Author Topic: Anachronisms.  (Read 2913 times)

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Thipu1

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Re: Anachronisms.
« Reply #15 on: March 22, 2012, 12:48:06 PM »
They did because they had to pay by the word. 

I remember Evelyn Waugh's book 'Scoop'.  In telegrams the word 'soonest' appears.  This was never a locution that would have been used by English speakers in conversation on either side of the Atlantic.  The meaning was, 'As soon as you can'. In telegram language it made sense. 

'Soonest' counted as one word.  'As soon as you can' counted as five words.  That would push up the cost of the message.

RegionMom

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Re: Anachronisms.
« Reply #16 on: March 22, 2012, 06:14:06 PM »
Time for a blonde joke (no offense, please, to blondes--you can add your rival college, whatever...)
Two sisters needed a new bull for their farm but only one could make the trip by train to the far away town, leaving the other one home with the trailer.  If the bull was deemed ok, the one sister would telegraph the other to come with the trailer and they would haul home the bull.
After purchasing the bull, sister one had little money left.  At the telegraph office, it was determined that she could only afford ONE word to tell the blonde sis at home, "I decided to purchase the bull so you need to travel here with the trailer."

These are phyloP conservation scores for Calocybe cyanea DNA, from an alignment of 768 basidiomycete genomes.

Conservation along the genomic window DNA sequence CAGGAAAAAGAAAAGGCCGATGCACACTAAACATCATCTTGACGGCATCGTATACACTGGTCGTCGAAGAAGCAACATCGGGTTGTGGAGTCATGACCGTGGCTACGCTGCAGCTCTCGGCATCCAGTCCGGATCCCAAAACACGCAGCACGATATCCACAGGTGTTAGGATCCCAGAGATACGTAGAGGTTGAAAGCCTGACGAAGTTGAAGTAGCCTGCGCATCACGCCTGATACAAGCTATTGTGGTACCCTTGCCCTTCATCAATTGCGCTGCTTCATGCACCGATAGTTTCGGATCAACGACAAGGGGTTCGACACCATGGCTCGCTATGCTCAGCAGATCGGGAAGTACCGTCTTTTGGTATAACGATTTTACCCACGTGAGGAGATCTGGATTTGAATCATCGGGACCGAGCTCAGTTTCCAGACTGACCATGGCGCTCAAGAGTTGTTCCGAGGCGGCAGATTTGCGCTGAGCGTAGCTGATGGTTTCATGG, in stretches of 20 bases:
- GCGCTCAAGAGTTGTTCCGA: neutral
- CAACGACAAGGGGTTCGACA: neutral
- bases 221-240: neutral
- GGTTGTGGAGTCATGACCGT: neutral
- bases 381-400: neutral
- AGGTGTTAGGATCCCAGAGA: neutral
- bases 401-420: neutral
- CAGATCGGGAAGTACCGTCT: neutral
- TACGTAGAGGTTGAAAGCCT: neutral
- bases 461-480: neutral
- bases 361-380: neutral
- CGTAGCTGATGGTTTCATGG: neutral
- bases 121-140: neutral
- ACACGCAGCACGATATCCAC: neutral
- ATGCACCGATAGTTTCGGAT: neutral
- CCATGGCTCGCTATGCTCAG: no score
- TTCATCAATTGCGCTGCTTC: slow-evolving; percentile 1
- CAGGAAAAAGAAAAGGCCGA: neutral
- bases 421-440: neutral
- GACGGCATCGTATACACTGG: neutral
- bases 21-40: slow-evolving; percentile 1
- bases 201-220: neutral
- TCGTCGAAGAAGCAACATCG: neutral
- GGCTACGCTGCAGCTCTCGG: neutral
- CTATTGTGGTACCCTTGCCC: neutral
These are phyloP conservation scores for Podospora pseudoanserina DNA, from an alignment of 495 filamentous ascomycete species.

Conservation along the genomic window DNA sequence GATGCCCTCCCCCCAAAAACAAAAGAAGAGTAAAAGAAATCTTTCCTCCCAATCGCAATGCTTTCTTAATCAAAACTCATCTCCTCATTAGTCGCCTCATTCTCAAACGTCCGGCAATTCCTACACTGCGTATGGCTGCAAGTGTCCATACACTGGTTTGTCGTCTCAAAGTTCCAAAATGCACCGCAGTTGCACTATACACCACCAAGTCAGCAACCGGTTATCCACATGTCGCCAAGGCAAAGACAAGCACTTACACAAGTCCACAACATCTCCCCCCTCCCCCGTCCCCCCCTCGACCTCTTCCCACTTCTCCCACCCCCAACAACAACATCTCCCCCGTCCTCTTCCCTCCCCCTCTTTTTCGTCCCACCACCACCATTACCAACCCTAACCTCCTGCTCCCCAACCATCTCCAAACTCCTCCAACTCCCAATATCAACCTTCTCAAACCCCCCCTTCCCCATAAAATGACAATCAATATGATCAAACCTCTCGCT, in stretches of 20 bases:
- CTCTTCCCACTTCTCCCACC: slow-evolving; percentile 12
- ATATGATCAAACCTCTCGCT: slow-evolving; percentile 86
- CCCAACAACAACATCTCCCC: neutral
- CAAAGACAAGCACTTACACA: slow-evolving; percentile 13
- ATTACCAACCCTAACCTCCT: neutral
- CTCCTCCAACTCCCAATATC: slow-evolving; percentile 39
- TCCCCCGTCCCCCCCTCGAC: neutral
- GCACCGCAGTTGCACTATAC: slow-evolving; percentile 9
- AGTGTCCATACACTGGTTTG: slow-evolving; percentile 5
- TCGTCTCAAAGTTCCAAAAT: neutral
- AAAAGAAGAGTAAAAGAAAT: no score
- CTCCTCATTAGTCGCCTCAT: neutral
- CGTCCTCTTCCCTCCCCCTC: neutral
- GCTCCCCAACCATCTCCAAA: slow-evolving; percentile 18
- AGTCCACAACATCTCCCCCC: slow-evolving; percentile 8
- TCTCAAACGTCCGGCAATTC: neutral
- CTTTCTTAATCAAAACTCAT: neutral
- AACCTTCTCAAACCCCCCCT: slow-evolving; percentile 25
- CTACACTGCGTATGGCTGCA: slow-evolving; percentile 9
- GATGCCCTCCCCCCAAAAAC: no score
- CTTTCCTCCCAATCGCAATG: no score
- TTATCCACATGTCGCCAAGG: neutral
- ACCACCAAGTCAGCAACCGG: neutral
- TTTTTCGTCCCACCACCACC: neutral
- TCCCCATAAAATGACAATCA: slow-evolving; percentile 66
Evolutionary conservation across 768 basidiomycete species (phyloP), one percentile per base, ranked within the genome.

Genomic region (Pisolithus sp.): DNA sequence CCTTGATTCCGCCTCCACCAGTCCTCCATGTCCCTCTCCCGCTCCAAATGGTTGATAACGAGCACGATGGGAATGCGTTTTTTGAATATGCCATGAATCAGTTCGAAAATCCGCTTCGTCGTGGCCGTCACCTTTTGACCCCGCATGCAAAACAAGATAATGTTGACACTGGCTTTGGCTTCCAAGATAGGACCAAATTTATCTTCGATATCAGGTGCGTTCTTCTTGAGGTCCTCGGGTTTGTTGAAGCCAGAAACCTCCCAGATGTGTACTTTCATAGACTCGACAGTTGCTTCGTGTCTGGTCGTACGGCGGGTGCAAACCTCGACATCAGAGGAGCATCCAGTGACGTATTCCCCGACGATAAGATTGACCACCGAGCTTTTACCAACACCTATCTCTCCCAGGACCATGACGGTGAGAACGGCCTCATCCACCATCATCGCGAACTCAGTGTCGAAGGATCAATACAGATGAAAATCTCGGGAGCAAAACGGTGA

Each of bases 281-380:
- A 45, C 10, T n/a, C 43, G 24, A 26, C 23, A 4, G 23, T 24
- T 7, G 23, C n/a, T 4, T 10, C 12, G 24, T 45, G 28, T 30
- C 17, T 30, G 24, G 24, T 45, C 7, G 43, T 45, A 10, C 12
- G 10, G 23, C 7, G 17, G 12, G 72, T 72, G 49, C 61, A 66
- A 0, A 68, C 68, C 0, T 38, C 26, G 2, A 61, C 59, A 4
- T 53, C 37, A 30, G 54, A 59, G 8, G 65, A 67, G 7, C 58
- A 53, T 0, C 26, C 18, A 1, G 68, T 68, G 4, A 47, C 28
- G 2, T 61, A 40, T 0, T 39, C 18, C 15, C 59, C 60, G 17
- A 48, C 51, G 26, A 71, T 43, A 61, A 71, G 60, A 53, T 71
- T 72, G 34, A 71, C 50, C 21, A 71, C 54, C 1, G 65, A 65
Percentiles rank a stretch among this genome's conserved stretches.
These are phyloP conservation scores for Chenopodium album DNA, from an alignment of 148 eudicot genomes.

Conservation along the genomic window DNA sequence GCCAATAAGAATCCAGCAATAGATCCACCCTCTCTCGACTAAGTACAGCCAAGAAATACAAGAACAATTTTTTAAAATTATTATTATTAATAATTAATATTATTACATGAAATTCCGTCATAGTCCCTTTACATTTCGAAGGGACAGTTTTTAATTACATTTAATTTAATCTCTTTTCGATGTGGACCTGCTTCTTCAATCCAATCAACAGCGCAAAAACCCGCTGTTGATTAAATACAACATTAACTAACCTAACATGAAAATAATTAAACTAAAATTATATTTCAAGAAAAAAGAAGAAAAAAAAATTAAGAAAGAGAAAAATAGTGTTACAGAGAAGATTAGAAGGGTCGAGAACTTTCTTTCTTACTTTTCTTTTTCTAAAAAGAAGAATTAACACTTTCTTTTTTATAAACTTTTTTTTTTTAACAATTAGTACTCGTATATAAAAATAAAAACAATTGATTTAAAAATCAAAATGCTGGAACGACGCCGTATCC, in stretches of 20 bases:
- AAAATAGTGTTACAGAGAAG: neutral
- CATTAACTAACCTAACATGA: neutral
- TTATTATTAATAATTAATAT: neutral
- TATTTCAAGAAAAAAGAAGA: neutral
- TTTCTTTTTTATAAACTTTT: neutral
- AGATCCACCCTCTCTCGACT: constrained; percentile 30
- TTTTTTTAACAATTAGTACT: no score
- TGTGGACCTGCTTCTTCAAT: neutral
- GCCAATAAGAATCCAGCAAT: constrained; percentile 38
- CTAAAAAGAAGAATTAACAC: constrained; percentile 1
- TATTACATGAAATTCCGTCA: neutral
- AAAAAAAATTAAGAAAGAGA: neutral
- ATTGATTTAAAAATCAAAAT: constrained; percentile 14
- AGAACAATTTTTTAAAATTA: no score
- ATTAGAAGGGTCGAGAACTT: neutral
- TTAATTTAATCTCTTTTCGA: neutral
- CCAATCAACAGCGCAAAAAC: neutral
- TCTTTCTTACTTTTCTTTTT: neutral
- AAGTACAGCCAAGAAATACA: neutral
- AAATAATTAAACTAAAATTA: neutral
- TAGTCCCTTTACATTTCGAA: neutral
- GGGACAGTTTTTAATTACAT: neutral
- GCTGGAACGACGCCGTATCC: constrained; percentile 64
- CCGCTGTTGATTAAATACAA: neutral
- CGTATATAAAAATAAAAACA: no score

Sis thought a while, and then paid for the word, "Comfortable."
The telegraph operator had to ask how that would relay the message.
"Oh, my sister has to spell out words, so she will read 'come for ta bull.'"
 ;D ;) :)
Fear is temporary...Regret is forever.

emwithme

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Re: Anachronisms.
« Reply #17 on: March 22, 2012, 07:19:31 PM »
A great telegram was sent by General Sir Charles Napier when he was in colonial India.

He sent the single word - Peccavi.

KenveeB

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Re: Anachronisms.
« Reply #18 on: March 22, 2012, 09:39:32 PM »
I was doing some research on potentially anachronistic phrases because I'm writing a book (steampunk) set in 1870 and I'm trying to stay relatively true to the time period.  One phrase that surprised me was "old hat" - it was still used by the Victorians, but had a much cruder connotation.  "Old hat" meaning "out of date" was only the 1910's onward - prior to that, "old hat" was slang for a promiscuous lady's privates because they were "often felt."  (As in the felt hats common at the time, and, well, you can guess the rest.)

<splutters> I love that!